Apostle Islands National Lakeshore Not Immune to Bear Problems

Black bears aren't normally a problem on islands in Lake Superior, but one of the bruins has forced closure of Manitou Island in Apostle Islands National Lakeshore. NPS photo.

A cantankerous black bear on an island in Lake Superior is proof that bear problems in the National Park System are not restricted to the West or the Appalachians.

This particular bear, a 200-pounder, has forced Apostle Islands National Lakeshore officials to close public access to Manitou Island.

The bear, thought to be the same one that forced closure of the island earlier this summer, has developed a taste for Spam and already has forced one park employee to seek safety in an outhouse.

Comments

Sounds like you have a people problem, more than a bear problem. Where did he get the Spam?

people or bear problem the damage is already done. They closed the island they say ,so are they patrolling 24 hours to stop boaters from just dropping in? It's unfortunate but if the bear is backing trained wildlife mangers into outhouses what are the chances that some boating day tripper won't trigger an attack? I think that this animals future is in serious jeopardy. They always say don't feed the bears but i wonder do the rangers have the power to fine people that they catch doing it?

Vince,

Rangers do have the authority to issue warnings and citations, but they pretty much have to catch the violations in action. It is unfortunate that this bear managed to find a human-provided buffet, and you'd think rangers would be able to figure out who left the Spam behind.

The obvious question now is what is the lakeshore planning to do with the bear? Destroy it or relocate it? If I can find out, I'll pass it on.

The visitor season is practically over at the Apostle Islands and therefore closing Manitou Island is relatively easy. Even in the middle of the season, however, we've found that most visitors coming by boat respect a closure sign, particularly when it explains that the closure is for their own safety. Virtually everyone who goes to this island (one of 21 in the park) uses the single dock that's there, so they'd likely see our sign. We don't intend to patrol it any more intensively than normal and we don't expect problems with non-compliance (at least by the humans).

Rangers will go out this week and attempt to mark the bear and employ some non-lethal hazing to try to get the message across that getting too close to people is not in his interest. Despite the incidents we've had this summer, however, this bear is elusive so that may or may not be successful.

In the spring, we'll see if we find him again on that island (or another; bears swim from island to island occasionally). Identifying him will be easier if we're able to mark him now.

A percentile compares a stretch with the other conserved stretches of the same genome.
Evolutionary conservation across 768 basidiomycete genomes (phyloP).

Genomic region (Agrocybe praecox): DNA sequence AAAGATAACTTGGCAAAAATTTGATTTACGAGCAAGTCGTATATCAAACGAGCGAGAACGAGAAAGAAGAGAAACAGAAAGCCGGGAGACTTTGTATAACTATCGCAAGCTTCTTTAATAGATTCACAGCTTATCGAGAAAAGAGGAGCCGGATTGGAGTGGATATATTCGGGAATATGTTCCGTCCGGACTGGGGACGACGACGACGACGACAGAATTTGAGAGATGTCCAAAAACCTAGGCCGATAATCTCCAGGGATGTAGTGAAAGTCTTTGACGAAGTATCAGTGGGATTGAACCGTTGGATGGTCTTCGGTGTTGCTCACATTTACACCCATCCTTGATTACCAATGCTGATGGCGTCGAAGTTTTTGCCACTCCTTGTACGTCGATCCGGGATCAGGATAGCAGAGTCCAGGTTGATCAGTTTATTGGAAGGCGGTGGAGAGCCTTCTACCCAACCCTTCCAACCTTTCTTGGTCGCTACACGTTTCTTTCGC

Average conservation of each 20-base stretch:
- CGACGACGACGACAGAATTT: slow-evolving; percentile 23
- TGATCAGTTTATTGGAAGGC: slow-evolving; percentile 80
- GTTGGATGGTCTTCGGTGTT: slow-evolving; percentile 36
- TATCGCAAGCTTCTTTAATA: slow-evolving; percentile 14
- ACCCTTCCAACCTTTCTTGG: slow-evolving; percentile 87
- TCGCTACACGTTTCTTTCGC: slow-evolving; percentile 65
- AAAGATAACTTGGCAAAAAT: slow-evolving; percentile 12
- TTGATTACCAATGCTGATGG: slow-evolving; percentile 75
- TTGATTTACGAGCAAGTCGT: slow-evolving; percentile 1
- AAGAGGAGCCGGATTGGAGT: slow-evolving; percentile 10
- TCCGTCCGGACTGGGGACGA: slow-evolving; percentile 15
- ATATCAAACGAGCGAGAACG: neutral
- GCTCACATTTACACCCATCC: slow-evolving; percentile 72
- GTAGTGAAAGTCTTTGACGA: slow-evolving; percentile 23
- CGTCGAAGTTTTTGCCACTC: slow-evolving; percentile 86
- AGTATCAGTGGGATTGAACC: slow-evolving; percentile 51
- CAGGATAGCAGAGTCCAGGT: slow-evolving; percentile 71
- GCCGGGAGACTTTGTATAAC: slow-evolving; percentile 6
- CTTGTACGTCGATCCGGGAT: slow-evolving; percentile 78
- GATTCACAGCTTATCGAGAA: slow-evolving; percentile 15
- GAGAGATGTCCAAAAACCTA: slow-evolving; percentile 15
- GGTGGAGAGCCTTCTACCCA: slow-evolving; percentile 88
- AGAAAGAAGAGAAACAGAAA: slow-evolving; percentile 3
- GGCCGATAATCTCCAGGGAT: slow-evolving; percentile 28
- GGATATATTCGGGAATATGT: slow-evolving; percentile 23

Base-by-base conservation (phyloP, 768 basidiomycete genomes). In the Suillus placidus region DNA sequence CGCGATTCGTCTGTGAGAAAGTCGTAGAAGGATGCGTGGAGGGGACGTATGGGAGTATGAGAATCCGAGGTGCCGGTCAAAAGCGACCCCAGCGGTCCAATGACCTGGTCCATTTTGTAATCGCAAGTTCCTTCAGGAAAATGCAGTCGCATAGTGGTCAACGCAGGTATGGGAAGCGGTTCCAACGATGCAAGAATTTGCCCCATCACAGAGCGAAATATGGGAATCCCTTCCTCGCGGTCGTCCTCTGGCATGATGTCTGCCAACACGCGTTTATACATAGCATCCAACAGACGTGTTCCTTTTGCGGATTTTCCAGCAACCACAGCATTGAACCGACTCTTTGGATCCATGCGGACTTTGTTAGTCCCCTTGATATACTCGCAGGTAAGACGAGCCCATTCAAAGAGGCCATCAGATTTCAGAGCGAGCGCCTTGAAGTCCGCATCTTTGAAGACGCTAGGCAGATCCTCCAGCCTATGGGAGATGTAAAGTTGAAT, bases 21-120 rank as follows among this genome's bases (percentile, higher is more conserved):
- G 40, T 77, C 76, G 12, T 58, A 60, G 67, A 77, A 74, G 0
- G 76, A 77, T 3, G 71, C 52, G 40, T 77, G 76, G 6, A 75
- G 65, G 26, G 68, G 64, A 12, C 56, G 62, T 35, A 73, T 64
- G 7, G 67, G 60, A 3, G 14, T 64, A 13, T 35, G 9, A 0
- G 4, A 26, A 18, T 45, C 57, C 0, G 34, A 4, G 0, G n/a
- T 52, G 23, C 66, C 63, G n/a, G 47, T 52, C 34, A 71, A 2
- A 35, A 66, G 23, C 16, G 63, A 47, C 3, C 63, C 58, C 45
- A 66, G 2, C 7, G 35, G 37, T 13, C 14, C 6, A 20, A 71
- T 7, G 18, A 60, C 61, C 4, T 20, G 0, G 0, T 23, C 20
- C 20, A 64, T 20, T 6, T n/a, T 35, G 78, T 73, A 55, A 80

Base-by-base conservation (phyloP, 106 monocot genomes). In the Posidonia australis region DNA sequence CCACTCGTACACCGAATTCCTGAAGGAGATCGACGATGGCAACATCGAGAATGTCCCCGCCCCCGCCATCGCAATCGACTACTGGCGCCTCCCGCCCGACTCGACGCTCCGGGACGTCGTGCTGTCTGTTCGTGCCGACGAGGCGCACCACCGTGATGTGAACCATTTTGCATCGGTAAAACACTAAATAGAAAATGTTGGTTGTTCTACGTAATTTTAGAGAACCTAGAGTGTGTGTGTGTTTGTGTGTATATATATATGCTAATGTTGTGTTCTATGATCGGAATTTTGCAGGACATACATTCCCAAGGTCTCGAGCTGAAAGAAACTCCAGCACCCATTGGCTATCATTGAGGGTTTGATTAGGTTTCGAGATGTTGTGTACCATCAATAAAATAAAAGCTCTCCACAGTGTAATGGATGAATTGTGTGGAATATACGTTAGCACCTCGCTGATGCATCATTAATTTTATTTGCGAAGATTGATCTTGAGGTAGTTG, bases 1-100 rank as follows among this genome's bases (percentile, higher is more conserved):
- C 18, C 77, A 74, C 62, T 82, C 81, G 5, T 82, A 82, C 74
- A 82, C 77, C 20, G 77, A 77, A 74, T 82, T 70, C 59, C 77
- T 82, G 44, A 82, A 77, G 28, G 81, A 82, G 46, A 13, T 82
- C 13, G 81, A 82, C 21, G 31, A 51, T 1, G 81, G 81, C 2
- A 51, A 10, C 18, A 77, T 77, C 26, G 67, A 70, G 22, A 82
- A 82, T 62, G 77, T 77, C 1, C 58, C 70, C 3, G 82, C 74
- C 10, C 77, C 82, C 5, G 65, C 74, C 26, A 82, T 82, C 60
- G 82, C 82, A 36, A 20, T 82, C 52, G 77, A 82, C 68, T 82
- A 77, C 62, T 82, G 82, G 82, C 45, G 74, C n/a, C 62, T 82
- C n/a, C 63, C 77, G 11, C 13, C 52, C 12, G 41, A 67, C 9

The incident earlier this summer involved a volunteer, not a trained wildlife manager. The Spam came from park visitors who not only had bad taste but violated good sense as well as park regulations, and were long gone before we could find out who they were. We regularly run into visitors who don't do a good job keeping their food from bears. Usually, the lowest level of law enforcement works, and is appreciated -- i.e. we take advantage of the teachable moment and they thank us for it. Occasionally, they aren't cooperative and we then cite them for a violation of park regulations. But as everyone knows, bears are smart so a single visitor not doing the right thing with food can corrupt a bear for a season.

In the past we've moved bears, a labor intensive and difficult operation (think: bears on boats, Lake Superior in the fall...) only to find that they (amazingly) return (one was nicknamed MacArthur) or cause problems in other areas. When we've moved them to the mainland it's often been a death sentence for them. We've also destroyed bears but we are not doing that any more unless absolutely necessary.

This bear, while it has been overly cantankerous -- good word, Kurt -- has not exhibited threatening or predatory behavior. Even the volunteer backed into the outhouse, while scared, did not feel "attacked." Nor has any visitor. This is a lightly used island (by human visitors) so we will continue to try to change the behavior of the bear if and when we can. But we're the visitors to his home so we will continue to give him the benefit of the doubt unless his behavior changes for the worse. And even then, we'll close the island indefinitely unless he's actually exhibited threatening behavior, in which case we would, reluctantly, destroy him.

But I'd rather take the heat for closing part of the park to people than kill a bear whose "guilt" is the result of the temptation people have created for him.

Bob Krumenaker
Superintendent
Apostle Islands National Lakeshore

Bob -

Thanks for an excellent summary of the situation. Based on my experience with bears at other parks, I'd fully agree that you and your staff have taken a very reasonable approach.

I've only visited the park once, and my experience with the islands is limited to a couple of trips on the concession-operated boat, but from what I saw of the terrain, it would be very difficult for visitors to land a boat on most of these islands except at a few, specified locations. That's a plus, since it does make it a lot easier to inform the public about a closure.

I hope the readers of the Traveler will appreciate Bob's summary of the situation. It is not often that a superintendent uses the Traveler as a way to explain the NPS's side of a potentially controversial issue. Thanks, Bob, for taking the time to do this.

Rick Smith

Thanks, Jim, and thanks, Rick, for the kind words -- I hope to see both of you again soon. I, too, wish a few more of my colleagues would take advantage of the forum that the Traveler offers.

Bob